Noah's Arc is the most popular show on Logo, as measured by the number of hits its website receives. Its fan base includes everyone from its target audience of black gays to straight women. "They're just crazy about the show, follow it religiously, watch it multiple times, and there are fan sites and Yahoo! groups," says Polk. He was hesitant about moving his location to Vancouver, but says, "It's worked out, with a great crew, and it looks amazing. We're really working hard to raise the bar of the show in every way, and I'm excited about the scripts and some exciting additions to our cast: Keith Hamilton Cobb and Victoria Rowell from The Young and the Restless, Rachel True, Rockmond Dunbar, and Raz B from the singing group B2K. There's that dramatic, soapy element to the show, so it's hard to tease your readers without giving away too much plot, but from the very first scene of our new season to the last finale, we will continue to surprise and, hopefully, shock."
Asked about the "down low" theme of closeted gay men that recurs on the show, Polk says, "It's the naturally flamboyant gay man who's a lot more courageous than the hypermasculine closeted guy. They're not terribly interesting: It's cowardice, and I think to a certain extent we glorify that lifestyle, even in the black gay community. There's a mystique and appeal, still finding that whole persona very attractive—and it's just not [attractive] to me. That stuff comes up on the show, but I'm not exploring it in a way that glorifies it. [We] treat it in a very critical manner."
Polk feels that sexuality is a very tricky issue, and not everyone is comfortable about coming out, "but my hope is by having shows like mine with people who are out and proud, people will start to learn by example. My biggest gripe is that the media has hyped it to such a degree. Men living double lives is nothing new, but now they have this term to stick on black men who are closeted. White guys have been doing it forever, but that label gets put on black men, and I find it really annoying."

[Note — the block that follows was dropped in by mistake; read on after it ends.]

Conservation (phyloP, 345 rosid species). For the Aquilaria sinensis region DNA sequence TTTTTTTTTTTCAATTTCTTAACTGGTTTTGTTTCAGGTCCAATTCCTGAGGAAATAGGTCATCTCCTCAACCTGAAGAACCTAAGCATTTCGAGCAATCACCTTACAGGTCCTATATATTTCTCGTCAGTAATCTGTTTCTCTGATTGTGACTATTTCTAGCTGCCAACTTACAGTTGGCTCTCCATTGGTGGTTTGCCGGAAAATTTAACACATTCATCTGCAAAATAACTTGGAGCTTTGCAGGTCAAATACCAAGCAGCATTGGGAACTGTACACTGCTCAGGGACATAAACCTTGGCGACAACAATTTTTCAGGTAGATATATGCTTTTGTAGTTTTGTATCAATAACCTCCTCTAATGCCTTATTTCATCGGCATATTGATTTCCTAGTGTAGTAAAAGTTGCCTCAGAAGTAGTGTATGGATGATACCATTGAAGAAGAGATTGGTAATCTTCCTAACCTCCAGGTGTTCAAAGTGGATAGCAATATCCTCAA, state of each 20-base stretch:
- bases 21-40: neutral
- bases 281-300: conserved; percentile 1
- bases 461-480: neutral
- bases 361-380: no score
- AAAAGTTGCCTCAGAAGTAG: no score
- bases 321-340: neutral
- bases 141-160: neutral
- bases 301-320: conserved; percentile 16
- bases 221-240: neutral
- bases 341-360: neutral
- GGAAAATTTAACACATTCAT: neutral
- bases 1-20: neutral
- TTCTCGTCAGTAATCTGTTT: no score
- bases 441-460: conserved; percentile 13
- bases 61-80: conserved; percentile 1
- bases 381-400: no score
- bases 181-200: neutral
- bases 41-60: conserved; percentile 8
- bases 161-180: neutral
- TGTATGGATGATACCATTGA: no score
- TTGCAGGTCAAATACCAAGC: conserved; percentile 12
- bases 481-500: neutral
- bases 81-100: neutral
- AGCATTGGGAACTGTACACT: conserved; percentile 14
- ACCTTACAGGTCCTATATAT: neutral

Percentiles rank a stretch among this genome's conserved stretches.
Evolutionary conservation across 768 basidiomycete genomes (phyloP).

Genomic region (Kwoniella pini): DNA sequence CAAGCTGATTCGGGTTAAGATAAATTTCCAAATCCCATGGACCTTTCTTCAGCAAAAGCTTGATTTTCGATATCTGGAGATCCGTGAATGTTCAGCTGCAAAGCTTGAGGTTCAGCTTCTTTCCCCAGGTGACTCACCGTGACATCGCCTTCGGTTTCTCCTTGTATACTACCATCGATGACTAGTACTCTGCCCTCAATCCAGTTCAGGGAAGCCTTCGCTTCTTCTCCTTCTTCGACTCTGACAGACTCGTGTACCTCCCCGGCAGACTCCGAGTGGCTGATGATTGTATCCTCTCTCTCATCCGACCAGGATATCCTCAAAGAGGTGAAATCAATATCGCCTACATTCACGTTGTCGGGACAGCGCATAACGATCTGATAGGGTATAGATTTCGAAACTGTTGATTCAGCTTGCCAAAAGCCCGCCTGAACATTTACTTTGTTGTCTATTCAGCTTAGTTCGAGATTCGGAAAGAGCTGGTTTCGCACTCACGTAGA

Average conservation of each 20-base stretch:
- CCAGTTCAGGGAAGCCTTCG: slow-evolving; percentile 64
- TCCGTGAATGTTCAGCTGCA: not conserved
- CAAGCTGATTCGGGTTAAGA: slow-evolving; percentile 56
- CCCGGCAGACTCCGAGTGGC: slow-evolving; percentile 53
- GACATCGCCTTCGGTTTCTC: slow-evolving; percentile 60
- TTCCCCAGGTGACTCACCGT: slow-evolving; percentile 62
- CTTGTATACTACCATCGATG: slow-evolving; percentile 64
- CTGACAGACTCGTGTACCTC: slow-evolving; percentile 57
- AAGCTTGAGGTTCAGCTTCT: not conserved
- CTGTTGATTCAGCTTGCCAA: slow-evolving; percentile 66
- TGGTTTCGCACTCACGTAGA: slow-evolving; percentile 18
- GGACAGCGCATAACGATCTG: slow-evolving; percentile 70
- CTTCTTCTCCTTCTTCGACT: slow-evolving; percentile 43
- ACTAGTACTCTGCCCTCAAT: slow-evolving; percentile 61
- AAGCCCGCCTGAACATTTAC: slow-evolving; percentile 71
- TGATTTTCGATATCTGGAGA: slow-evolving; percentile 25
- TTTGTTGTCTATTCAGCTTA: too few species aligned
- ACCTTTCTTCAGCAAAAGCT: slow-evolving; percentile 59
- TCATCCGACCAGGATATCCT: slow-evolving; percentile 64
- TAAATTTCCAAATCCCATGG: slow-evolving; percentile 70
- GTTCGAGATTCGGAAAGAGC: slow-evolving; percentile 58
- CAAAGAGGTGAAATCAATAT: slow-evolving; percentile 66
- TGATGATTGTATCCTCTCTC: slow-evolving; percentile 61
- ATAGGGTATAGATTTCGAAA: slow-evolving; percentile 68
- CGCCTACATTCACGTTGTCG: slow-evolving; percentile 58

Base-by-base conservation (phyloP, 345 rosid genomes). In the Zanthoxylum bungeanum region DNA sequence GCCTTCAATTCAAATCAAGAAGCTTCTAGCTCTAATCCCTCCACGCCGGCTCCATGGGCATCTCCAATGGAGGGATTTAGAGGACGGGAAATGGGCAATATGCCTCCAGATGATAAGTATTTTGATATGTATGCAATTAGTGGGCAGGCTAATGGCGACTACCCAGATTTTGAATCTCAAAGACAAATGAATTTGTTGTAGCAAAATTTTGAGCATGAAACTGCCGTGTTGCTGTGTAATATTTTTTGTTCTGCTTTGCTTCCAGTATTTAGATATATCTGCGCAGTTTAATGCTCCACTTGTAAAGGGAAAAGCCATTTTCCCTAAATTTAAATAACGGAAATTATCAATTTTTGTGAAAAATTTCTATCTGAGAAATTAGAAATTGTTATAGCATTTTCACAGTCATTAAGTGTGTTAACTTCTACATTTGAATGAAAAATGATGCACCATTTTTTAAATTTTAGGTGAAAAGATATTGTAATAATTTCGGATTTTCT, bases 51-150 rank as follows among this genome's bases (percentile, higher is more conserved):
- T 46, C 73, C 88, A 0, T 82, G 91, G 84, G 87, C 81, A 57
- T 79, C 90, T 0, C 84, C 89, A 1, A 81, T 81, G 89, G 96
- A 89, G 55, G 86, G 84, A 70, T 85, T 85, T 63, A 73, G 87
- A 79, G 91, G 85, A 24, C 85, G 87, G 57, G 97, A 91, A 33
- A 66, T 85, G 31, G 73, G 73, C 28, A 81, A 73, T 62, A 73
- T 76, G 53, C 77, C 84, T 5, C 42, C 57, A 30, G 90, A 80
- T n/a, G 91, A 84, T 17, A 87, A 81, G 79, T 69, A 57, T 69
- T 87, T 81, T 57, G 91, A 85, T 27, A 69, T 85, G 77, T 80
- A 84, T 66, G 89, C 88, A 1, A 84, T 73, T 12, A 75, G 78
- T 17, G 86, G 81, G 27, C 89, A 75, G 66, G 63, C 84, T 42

Polk's advice to aspiring LGBT filmmakers is "be true to yourself as an artist. I started Noah's Arc because I was feeling frustrated knocking on Hollywood doors. I'd had Punks, a hit film at Sundance—every independent filmmaker's dream. But being a black gay film, it didn't open doors the same way as it would had it been a white gay film or hetero. That was a little disheartening, but rather than wallow in it, I decided to take control of the situation and do something I was passionate about. It wasn't about trying to pitch it to networks, because in my wildest dreams I never thought any network would do a black gay TV series. It was very grass-roots, taking it to the Web and streets—directly to the audience. Hollywood heard the noise and came a-callin', totally unexpected, but everything worked out. Hollywood is a tough nut to crack. You can spend a lot of time spinning wheels, chasing trends. And now I'm happy to be hearing about new projects: These young filmmakers are doing something called The DL Chronicles"—a TV series produced and directed by Deondray Gossett and Quincy Le Near, which premiered at L.A.'s Outfest, about a journalist researching a book about men who sleep with men, known as MSM, and live secret, sexually duplicitous lifestyles. "And there's another one called Christopher Street these New York guys are doing, about a younger group of gay 20-something kids."